Land of Fish & Rice: Fuchsia Dunlop's Ingredients for Jiangnan Cooking

In newly-released cookbook Land of Fish and Rice, Chinese food scholar Fuchsia Dunlop introduces you to Jiangnan cuisine. Filled with history, painstakingly researched recipes, and stunning photography, the book is an in-depth tour of the gastronomic capital of China. We speak to Fuchsia Dunlop about her passion for the region, and the ingredients you'll want in your storecupboard to start cooking the moment you receive the book.

Sous Chef: The way you write about Jiangnan cuisine is full of passion, love and excitement. Would you say that Jiangnan cuisine also embodies these emotions?

Fuchsia Dunlop: I think Jiangnan cooking embodies an idea of peacefulness, balance, and the comfort of body and mind. Personally, I do get very excited about it! 

SC: You say seasonings in Jiangnan cuisine are used to enhance and harmonise rather than flavour. What do you think are the most important seasonings in a Jiangnan store cupboard? Are there any ingredients that definitely wouldn't be used?

FD: Soy sauce is one of the most important seasonings: either a traditional Chinese soy sauce (which is both salt-savoury and dark in colour), or a combination of light and dark Cantonese soy sauce. This is the seasoning that gives the characteristic 'red' colour of the red-braised dishes that are so typical of the region. Another vital ingredient is Shaoxing wine, which is often used in small amounts in marinades and in cooking to refine the flavours of meat and fish ingredients, or, in some of the classic Jiangnan dishes such as Dongpo pork and drunken chicken.

I think Jiangnan cooking embodies an idea of peacefulness, balance, and the comfort of body and mind. Personally, I do get very excited about it! 

Vinegar is typically found on the table as a dip, and is also used in sweet-and-sour dishes. And then there is sugar, which is used in tiny amounts to 'harmonise' flavours, but also gives the sweetness that is particularly associated with Suzhou, Wuxi and Shanghai cooking. Local cooks generally use either white sugar or rock sugar, and occasionally brown sugar. Ginger and spring onion are also vital in the Jiangnan kitchen. In general, garlic is used far less than in other parts of China, although it is found in some dishes.  

SC: Jiangnan cuisine is incredibly varied, but are there any flavours or ingredients that particularly stand out for you?

FD: Red-braising, in which soy sauce, Shaoxing wine and sugar are used to create rich, deeply-coloured sauces is found across China, but really comes into its own in Jiangnan. 'Drunken' dishes made with Shaoxing wine are also typical, as are the heady fermented tastes of Shaoxing. When it comes to fresh ingredients, the watery Jiangnan landscape of lakes, rivers, paddyfields and streams can be seen in the extensive use of freshwater fish and crustaceans, as well as water vegetables such as lotus root and wild rice stem (also known as water bamboo).  Among the more common, everyday vegetables, green pak choi is absolutely typical of the region.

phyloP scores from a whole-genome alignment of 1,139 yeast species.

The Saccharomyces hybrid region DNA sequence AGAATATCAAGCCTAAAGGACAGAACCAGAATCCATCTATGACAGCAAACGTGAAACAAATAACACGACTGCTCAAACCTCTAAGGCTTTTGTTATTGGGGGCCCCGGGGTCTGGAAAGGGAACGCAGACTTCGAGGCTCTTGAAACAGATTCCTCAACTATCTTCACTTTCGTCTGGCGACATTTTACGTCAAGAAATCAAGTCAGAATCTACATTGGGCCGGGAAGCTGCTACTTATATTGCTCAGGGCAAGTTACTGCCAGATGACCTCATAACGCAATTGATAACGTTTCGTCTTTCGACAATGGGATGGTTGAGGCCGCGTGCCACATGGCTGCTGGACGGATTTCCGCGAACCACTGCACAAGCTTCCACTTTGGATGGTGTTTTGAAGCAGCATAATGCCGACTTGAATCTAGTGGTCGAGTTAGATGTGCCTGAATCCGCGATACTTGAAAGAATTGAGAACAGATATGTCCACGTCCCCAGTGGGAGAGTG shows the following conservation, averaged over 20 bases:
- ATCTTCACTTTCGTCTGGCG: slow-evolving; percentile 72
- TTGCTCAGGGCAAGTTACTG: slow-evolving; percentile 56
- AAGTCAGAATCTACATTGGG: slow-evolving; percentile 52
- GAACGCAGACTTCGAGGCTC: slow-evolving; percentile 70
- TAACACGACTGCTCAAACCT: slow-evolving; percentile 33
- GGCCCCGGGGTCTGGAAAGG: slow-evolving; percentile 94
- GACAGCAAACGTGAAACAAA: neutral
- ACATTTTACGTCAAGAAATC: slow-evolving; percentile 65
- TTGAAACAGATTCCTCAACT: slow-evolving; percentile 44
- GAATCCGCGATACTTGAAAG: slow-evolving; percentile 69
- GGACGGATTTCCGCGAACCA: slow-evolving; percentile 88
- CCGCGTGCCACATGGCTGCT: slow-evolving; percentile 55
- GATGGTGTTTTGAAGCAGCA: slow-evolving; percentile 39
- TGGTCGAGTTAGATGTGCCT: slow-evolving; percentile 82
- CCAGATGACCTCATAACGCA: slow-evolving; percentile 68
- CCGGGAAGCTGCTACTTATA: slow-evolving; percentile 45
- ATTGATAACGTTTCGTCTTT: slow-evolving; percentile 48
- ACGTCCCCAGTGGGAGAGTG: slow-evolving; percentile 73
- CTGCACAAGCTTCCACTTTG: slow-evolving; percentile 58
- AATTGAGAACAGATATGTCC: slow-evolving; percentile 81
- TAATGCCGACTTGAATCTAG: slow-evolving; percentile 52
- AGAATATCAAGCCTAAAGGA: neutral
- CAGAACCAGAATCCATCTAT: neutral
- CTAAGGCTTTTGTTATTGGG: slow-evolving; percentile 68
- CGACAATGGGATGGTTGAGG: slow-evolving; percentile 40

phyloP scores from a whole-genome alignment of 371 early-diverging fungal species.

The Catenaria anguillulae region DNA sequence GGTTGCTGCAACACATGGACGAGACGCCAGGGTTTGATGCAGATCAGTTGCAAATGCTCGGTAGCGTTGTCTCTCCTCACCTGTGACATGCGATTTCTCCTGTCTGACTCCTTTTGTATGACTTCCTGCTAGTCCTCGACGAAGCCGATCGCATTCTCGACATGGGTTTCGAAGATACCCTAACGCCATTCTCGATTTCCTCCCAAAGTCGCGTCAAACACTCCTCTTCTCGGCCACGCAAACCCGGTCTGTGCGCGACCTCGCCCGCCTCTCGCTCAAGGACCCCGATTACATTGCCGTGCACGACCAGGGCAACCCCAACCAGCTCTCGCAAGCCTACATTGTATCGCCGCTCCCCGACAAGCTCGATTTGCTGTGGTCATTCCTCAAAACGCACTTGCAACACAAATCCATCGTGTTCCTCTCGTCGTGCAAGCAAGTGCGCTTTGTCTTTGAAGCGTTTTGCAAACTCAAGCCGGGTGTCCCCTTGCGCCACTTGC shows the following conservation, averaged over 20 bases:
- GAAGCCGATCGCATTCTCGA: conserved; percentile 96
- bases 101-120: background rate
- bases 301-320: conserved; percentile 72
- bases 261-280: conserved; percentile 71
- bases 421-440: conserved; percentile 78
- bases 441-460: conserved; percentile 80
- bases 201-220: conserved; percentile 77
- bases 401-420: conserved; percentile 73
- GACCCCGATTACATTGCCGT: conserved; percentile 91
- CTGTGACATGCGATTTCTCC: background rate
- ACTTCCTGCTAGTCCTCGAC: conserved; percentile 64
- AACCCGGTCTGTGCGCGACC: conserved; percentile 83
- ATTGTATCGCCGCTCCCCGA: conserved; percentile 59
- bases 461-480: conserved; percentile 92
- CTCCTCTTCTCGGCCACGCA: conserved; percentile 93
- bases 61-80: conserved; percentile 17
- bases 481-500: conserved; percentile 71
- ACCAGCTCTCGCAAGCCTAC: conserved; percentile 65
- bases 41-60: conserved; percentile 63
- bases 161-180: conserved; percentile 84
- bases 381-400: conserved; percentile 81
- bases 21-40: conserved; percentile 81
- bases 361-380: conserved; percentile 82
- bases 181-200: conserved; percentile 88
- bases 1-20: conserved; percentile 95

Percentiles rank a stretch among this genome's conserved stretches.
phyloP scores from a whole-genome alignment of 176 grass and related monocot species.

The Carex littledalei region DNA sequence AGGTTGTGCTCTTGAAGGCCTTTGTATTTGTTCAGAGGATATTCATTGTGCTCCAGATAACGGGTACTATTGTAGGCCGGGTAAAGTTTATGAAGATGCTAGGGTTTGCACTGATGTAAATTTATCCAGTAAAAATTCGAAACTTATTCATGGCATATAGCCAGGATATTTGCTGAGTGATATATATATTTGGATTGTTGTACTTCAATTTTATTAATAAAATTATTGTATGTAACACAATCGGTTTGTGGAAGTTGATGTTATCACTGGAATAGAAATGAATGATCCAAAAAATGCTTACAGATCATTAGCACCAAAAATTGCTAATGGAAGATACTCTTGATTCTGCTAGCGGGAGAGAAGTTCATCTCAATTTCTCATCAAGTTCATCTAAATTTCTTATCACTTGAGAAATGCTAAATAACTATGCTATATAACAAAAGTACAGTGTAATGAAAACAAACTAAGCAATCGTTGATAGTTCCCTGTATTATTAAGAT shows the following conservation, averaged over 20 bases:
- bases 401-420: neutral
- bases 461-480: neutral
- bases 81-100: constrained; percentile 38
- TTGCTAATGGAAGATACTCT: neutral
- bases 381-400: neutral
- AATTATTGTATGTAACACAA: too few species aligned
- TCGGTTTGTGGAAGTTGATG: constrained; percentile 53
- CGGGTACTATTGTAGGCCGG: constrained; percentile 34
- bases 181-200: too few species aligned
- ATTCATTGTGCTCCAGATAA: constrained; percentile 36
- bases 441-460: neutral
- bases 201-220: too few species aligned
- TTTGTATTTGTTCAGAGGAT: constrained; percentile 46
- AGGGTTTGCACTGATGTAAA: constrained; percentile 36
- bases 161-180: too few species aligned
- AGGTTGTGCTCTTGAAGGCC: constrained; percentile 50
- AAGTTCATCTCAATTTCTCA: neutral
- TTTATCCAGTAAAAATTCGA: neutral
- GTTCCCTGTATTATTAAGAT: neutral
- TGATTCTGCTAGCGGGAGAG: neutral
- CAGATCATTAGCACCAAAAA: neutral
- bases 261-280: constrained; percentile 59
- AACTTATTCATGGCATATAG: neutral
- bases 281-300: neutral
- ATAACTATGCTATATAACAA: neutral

SC: What would you say is the most important thing for people to keep in mind when trying to cook Jiangnan dishes at home?

FD: Many of the values of traditional Jiangnan cooking are absolutely in tune with concerns of people in the modern west who are interested in food: the ideas of eating for health, of sourcing good ingredients and treating them well, of looking for a kind of harmony between man and nature, and of eating in accordance with the seasons. So I hope that people will be able to keep these in mind when cooking Jiangnan dishes.  


Ingredients for the Jiangnan Pantry

You'll want to make sure you've got the right storecupboard ingredients before starting out with Land of Fish and Rice. Luckily the main fresh ingredient you'll need is pak choi, so you can just add that to your weekly supermarket shop. The storecupboard ingredients we've chosen are more specialist, so certainly worth sourcing in advance.


Superior Gold Label Light Soy Sauce

Naturally brewed soy sauces have the best flavour, so we've selected some of China's finest to get you started on your Jiangnan cuisine journey. Pearl River Bridge Superior Gold Light Soy Sauce is naturally brewed in sunlight, and is drawn from the first fermentation in the brewing process, making it more aromatic and with a richer flavour.


Superior Mushroom Dark Soy Sauce

Fuchsia also recommends using mushroom flavoured dark soy sauce in her cooking instead of plain dark soy - recommended by one of her favourite Shanghai restaurants - and Pearl River Bridge Superior Mushroom Dark Soy Sauce is also one of the best. You'll notice all Pearl River Bridge Soy Sauce bottles have a hologram on their label - the brand is so sought after in China, that the company has had to introduce the holograms to prevent fraud!


Shaoxing 5 Years Hua Tiao Wine

Although many recipes are fine with ordinary Shaoxing cooking wine, the flavour of the shaoxing wine really shines through in Jiangnan drunken or wine-braised dishes. For these, Fuchsia recommends using aged Shoaoxing wine. And after taste tests in the Sous Chef offices, we found this 5 year aged Hua Tiao Shaoxing wine is just the ticket.


Chinkiang Black Rice Vinegar

One of China's most famous vinegars, with a rich mellow flavour and slightly smoky taste.


Yellow Rock Sugar

Large sugar crystals with a delicate caramel flavour. Sugar is often used in savoury cooking, particularly in braised dishes.


Pure Sesame Oil

A tiny drizzle of pure sesame oil adds intense nuttiness - don't be tempted to buy cheaper blended sesame oil.


Potato Flour (Potato Starch)

Potato starch, or potato flour, is used as a thickener in sauces throughout China. Many recipes in UK and American cookbooks will suggest using cornflour as a substitute, which is okay. But unlike cornflour which can turn sauces opaque, sauces thickened with potato starch keep their translucence, making them more beautiful. The mouth feel is also richer with potato flour.


Cassia Bark

(cassia bark, star anise, white pepper powder) Whole spices are very important in braised dishes. Cassia bark (similar to cinnamon, but doesn't break down during simmering - leaving sauces and braising liquids clear) and star anise add aromatic sweetness. White pepper is sadly overlooked in the UK, and its more delicate flavour and apperance is favoured across much of across Asia.